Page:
3.   Appellate counsel notes the Marsden hearing transcript is confidential, but because appellate counsel also attacks the adequacy of the trial court's findings, we must quote a portion of the confidential transcript to address the claims.   At the referenced Marsden hearing that occurred the previous day, the trial court assured defendant he could have as much time as needed to dress in civilian clothing, and confirmed defendant wanted to be shackled.   After the trial court stated, “I don't think that's necessarily in your best interests either,” defendant replied:  “Why lie?”   Earlier during that same hearing, defendant had said, “Right now I'm being cool about the situation, but in a second I'm not gonna be cool․  [¶] I'm trying to be cordial as possible so that I don't get restrained, beat up, choked out while I'm handcuffed like this, and I don't want to take a Tase. So ․ the reason why I allowed myself to be in mechanical restraints [was] to protect myself from doing anything that would cause me to ruin myself.”   When defense counsel began to argue that if defendant was physically threatening him, that might provide grounds for new counsel, defendant said he was not threatening anybody.   Later, the trial court said defendant was agitated, and defendant said he was “[b]eyond agitated.   I'm getting played.”

4.   Contrary to the italicized language, there was indeed evidence to the effect that defendant was a gang member.   Morehouse testified as a gang expert that defendant fit the criteria of a gang member and admitted to Morehouse that he was a gang member.   Nonetheless, the gist of the instruction accurately described the limited purpose of the evidence to the jury.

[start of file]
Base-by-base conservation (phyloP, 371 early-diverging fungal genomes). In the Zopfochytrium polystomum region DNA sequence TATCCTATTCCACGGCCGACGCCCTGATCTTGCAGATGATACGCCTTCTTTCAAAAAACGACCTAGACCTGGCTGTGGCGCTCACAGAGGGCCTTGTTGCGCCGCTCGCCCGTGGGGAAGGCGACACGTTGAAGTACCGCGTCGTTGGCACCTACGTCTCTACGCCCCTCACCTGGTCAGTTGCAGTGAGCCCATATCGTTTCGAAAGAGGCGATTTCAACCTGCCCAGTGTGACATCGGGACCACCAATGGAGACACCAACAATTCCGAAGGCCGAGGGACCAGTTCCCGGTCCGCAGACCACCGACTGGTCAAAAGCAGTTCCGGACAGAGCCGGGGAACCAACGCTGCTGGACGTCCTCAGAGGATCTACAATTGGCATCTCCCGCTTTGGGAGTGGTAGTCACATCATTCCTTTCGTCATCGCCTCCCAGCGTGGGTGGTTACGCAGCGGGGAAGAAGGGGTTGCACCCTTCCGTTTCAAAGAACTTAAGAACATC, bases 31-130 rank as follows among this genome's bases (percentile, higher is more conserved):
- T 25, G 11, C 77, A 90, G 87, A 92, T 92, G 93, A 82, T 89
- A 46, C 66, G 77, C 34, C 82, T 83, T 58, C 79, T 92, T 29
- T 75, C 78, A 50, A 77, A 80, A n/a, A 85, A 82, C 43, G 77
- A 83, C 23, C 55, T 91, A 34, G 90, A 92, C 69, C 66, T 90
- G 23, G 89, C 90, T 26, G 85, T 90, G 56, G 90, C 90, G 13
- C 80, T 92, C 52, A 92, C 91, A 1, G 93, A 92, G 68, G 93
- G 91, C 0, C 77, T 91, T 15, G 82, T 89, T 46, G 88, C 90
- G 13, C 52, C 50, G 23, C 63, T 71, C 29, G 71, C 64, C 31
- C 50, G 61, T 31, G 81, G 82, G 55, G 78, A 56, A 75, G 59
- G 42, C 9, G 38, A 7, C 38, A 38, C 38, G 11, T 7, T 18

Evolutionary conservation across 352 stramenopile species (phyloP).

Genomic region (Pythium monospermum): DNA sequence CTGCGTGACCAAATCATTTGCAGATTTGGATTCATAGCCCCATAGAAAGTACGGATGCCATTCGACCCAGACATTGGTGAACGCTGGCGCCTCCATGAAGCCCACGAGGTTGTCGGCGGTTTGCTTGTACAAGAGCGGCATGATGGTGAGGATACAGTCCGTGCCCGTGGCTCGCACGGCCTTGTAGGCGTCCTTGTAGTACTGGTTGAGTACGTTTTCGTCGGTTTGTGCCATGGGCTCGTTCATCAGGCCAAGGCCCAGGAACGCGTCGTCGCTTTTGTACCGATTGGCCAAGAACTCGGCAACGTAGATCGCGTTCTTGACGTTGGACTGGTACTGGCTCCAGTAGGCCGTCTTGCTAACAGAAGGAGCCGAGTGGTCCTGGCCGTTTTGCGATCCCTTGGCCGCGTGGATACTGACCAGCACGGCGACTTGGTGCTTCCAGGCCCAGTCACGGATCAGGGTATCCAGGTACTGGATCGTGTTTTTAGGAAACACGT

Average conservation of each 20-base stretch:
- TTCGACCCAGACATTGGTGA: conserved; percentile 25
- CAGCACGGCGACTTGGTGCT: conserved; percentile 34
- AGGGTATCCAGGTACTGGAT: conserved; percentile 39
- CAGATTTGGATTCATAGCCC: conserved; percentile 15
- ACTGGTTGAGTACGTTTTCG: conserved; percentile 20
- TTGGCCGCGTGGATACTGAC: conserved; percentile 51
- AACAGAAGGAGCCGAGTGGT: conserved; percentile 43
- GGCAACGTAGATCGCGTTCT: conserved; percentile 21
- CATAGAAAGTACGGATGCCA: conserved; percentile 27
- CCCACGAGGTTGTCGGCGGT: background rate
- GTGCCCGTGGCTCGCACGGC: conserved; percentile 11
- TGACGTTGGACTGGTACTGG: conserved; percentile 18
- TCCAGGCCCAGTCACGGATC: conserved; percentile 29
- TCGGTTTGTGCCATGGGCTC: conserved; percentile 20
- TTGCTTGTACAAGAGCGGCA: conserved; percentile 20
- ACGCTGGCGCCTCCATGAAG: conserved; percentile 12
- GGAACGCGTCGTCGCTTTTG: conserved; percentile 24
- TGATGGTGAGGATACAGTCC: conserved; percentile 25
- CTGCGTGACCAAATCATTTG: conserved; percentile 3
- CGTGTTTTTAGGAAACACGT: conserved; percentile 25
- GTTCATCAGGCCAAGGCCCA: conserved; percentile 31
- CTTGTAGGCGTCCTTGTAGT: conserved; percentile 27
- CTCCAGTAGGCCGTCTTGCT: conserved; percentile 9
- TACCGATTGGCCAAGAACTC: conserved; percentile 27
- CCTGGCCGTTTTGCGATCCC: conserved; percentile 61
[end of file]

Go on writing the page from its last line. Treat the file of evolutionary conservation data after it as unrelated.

5.   Further references to rules are to the California Rules of Court.

6.   We note the comment to rule 4.447 references illustrative statutes that would trigger it, including section 667, subdivision (a)(2 ), but not subdivision (a)(1 ).  (See Advisory Com. com., 23 pt.   1B West's Ann.Codes, Court Rules (2006) foll. rule 4.447, p. 325.)  People v. Gonzalez (2008) 43 Cal.4th 1118, involving multiple firearm enhancements, addressed section 12022.53, subdivision (f)'s requirement that only one additional term therefor may be imposed.  Gonzalez explained “impose” can mean impose and execute or impose and stay, and held the proper way to handle multiplicative firearm enhancements is to impose sentence on each, and stay execution of sentence on all but one.  (Gonzalez, at pp. 1124–1130.)   But nothing in Gonzalez addressed section 667, subdivision (a), which requires that multiple prior convictions be proven to have been brought and tried separately before found to be valid enhancements and sentence imposed therefor.


We concur: ROBIE, Acting P. J. MAURO, J.